Although i think they have done a good job of adapting it into a 3D animation, i also think it is a shame that it isn't 2D because of Oliver's incredibly stylised illustrations. I do think it will become very popular and will set standards for children's animations.

Interview with Sue Reddish

I checked my emails on New Years Day and was really chuffed to find a nice, detailed reply from Sue Reddish, an animator who i got talking to at my boyfiend's work functions. She asked me what I studied at college and the sort of things i was into and she was thrilled when i told her about my recent animation project for the negotiated project. She said she mainly goes round local schools at the moment teaching people how to use I-stop Motion and she said i'm very welcome to accompany her any time just for a bit of experience and she even offered to set me a brief which i may take her up on. Here is her response:

Hi Katy

Great to meet you the other night, I'm really happy to answer your questions, sorry it taken me a while to get back to you - just your average christmas madness! I'll try and give you brief bullet point answers here but if you need more information and your deadline allows, I'd be happy to talk further with you. You could give me a ring on 07********* in the new year and we can have a chat but in the meantime here is my waffley answers..............feel free to ignore if they dont make any sense

1. What first triggered a passion for creating I-stop animations?

The passion came from practicality! I am a theatre director by profession and have worked for many years with various groups and actors etc. Increasingly it was getting harder and harder to get community groups and young people to commit to the amount of rehearsal time it takes to create quality work and of course theatre is by nature ephemeral. I wanted to continue to create work using narrative techniques, that enabled people to voice their own ideas and aspirations, without them having to commit to a long rehearsal period. Animation allowed me to do this, it uses all the same storytelling techniques, 'real peoples' voices & you can work on in episodically. And of course as a digital 'product' it has a much longer shelf life and people can distribute their own work. I'm self taught and have made alot of mistakes!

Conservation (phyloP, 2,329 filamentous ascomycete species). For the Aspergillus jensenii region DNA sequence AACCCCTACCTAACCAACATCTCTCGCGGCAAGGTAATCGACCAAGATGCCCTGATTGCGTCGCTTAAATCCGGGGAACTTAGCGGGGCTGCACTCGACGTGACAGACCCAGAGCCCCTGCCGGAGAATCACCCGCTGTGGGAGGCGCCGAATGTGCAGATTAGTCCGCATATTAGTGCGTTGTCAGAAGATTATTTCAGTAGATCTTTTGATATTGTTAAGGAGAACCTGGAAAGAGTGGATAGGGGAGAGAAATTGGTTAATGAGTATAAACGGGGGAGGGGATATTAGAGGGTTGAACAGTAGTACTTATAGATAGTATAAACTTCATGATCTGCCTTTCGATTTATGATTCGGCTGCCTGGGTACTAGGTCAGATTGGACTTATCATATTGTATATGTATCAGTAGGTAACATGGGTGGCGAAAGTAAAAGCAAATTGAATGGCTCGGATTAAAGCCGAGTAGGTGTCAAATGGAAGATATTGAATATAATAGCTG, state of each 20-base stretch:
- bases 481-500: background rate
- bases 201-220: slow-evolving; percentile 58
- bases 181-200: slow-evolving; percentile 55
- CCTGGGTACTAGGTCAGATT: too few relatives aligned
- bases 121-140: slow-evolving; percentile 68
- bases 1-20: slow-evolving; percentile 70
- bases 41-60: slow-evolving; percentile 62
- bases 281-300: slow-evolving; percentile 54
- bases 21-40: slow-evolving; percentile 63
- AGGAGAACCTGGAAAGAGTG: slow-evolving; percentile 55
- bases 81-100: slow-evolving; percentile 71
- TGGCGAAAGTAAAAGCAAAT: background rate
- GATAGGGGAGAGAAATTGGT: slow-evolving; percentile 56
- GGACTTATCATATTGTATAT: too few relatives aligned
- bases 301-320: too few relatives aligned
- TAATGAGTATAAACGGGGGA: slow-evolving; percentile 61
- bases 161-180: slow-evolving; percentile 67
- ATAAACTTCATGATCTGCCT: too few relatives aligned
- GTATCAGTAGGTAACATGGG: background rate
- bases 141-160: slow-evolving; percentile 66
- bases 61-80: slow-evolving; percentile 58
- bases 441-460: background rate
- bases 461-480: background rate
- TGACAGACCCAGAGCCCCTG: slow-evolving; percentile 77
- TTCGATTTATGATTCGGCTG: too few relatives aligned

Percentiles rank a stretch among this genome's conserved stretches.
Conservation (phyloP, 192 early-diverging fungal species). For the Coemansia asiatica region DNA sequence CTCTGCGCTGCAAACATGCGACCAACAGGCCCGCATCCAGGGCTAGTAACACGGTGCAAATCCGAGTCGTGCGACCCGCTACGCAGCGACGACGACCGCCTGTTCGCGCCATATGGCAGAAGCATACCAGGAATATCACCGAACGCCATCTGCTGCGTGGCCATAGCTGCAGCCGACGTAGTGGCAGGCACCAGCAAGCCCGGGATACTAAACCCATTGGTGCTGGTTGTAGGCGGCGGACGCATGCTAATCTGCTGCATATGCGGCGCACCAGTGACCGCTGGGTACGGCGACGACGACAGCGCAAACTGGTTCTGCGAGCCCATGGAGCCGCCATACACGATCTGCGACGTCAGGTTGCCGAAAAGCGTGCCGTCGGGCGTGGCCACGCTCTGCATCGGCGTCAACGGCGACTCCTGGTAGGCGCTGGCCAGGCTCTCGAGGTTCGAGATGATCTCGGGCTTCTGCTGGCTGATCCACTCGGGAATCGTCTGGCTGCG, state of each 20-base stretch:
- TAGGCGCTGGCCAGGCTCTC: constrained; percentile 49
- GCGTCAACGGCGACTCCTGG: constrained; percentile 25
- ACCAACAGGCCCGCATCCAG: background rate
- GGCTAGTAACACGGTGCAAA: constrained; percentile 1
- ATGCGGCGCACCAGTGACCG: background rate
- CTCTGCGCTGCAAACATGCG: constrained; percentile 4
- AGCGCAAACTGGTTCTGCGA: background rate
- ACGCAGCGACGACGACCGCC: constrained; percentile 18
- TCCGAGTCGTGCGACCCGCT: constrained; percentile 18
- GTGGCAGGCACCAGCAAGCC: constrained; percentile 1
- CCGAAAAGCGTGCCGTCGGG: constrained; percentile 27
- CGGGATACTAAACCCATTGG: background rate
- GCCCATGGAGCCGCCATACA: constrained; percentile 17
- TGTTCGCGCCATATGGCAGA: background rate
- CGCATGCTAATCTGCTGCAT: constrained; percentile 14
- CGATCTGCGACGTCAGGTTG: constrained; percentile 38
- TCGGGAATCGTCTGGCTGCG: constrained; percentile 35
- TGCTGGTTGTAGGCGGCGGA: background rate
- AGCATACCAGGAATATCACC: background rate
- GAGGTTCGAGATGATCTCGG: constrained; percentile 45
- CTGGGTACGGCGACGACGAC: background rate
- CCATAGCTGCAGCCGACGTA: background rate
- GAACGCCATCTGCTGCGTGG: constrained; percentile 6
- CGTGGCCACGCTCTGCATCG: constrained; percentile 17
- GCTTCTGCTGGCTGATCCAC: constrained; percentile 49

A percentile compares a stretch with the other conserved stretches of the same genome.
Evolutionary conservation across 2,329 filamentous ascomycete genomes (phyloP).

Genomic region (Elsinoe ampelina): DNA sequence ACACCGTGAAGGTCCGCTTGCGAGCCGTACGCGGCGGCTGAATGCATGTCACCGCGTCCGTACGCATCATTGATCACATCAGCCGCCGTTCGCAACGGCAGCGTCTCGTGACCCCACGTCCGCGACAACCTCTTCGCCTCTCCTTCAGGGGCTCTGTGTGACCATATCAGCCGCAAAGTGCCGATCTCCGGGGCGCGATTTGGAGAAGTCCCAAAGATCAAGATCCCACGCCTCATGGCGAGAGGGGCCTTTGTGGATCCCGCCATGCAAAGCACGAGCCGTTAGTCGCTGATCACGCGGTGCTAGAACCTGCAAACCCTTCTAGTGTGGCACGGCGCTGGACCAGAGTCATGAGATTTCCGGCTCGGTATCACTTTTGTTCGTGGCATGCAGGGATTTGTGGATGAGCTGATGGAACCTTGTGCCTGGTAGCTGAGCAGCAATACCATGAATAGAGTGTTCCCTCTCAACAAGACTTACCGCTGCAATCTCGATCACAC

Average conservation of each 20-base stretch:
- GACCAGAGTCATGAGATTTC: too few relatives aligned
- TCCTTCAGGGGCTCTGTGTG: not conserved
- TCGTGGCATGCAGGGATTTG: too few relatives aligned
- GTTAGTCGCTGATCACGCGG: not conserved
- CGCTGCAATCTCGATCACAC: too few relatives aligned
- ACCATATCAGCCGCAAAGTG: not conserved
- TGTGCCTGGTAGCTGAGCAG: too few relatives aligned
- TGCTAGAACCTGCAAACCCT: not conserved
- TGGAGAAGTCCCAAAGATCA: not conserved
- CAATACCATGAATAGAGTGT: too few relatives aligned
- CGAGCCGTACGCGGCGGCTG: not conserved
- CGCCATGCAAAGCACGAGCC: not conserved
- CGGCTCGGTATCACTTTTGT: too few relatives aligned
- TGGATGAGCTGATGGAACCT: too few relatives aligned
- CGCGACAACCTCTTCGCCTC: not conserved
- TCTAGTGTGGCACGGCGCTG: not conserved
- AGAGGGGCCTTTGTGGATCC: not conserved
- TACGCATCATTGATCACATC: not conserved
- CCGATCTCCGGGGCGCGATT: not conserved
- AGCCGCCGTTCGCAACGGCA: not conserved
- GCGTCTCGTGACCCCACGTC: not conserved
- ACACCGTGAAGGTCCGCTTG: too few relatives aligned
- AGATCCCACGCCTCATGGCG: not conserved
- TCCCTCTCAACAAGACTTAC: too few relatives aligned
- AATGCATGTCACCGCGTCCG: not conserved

2. Who would you consider your biggest influence and why?

Politically & artisically - Dorothy Heathcote, Joan LIttlewood, Théâtre de Complicit, Julie Taymor, Handspring Puppet company, Kate rusby the list could go on and on.......
Specifically animation wise - Jan Svankmajer, Quay brothers, Terry Gilliam

the list could go on for ever, but the why is easy - all these artists and companies balance craft and storytelling and in doing so present a unique view of the world

3. what qualities do prospective clients look for in a candidate?

I am mainly commissioned through various agencies , currently Curious Minds & CUE. they look for ability to engage people in the artistic process, facilitating them to create original work in their own voice to create a more diverse cultural product. obviously as well as the artistic skills and people skills , you also need a level of professionalism. Its relatively easy to get one job, but if you get more work from them, that speaks volumes. I always look on peoples CV's if they've been invited back on a job, same with actors.
Check out their websites &

and finally...!

4. What do you find most challenging about teaching animation to children?

Where do I start! Actually the most challenging element is still time - children can make brilliant work quite quickly, but then to improve they need to do it again and again and yet sometimes they feel that having done it once, they dont have to do it again! And the other main issue or challenge is the crappy state of technology in most schools. God save me from school computers!

Hope this is useful,
dont hesitate to get back to me if you need more

until then, hope you both have a good christmas and new year

regards Sue